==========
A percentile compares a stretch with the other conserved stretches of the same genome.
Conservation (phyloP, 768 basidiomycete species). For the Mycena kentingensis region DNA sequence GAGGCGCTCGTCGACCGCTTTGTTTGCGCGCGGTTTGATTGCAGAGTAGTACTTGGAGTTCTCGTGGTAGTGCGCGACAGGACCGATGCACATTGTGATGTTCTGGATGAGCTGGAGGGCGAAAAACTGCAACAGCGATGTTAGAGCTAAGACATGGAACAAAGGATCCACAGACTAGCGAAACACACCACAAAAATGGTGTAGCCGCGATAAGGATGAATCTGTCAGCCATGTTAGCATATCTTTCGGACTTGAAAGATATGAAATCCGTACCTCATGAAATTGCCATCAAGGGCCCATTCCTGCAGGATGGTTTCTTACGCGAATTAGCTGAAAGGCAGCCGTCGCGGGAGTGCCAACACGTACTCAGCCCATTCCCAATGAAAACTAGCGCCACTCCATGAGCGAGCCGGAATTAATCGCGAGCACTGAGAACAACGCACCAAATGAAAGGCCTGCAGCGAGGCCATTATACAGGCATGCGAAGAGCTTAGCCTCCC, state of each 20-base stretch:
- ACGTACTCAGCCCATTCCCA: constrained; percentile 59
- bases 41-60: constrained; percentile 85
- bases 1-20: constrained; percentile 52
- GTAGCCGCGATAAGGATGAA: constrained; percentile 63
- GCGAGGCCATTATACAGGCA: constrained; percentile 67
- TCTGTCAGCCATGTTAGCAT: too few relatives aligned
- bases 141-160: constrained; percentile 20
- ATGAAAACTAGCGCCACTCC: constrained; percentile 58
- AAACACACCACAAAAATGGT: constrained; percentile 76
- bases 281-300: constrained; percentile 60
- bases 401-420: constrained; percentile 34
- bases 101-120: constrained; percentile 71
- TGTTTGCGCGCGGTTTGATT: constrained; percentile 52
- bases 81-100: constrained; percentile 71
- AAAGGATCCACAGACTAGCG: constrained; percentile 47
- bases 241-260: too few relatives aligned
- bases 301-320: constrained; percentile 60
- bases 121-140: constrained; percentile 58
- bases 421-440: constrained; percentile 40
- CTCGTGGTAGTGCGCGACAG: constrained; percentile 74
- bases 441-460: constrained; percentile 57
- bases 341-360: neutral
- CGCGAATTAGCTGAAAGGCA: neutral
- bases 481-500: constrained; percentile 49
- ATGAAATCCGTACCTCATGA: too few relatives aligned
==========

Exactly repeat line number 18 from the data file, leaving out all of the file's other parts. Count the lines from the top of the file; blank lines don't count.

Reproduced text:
- bases 241-260: too few relatives aligned